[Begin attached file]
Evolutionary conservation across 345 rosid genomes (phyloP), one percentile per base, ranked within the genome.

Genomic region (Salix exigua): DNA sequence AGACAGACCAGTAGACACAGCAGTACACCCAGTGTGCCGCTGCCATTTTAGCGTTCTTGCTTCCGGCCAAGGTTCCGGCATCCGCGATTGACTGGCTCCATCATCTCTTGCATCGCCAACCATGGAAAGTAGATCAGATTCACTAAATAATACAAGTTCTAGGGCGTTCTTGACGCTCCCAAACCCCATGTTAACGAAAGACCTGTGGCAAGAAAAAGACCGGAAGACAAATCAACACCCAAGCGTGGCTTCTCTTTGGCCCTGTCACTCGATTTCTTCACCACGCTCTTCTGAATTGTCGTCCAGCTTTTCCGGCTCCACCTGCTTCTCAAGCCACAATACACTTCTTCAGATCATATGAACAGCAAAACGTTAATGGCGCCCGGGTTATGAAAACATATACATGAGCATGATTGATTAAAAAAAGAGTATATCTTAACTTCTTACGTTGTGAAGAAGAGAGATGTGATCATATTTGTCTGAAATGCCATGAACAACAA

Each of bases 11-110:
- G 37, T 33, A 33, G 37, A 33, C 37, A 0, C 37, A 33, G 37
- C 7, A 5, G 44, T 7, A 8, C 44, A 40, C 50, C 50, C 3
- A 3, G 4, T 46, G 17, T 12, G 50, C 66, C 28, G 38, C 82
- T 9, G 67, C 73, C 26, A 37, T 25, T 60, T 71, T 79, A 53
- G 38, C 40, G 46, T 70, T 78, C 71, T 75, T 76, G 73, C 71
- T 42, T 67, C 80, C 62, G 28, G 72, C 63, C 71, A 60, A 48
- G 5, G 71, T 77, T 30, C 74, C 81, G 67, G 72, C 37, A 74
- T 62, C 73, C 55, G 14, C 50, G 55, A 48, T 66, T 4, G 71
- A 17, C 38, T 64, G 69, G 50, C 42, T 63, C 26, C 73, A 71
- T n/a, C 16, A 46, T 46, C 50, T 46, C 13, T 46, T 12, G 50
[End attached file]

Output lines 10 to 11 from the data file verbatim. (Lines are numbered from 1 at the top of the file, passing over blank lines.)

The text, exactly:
- G 5, G 71, T 77, T 30, C 74, C 81, G 67, G 72, C 37, A 74
- T 62, C 73, C 55, G 14, C 50, G 55, A 48, T 66, T 4, G 71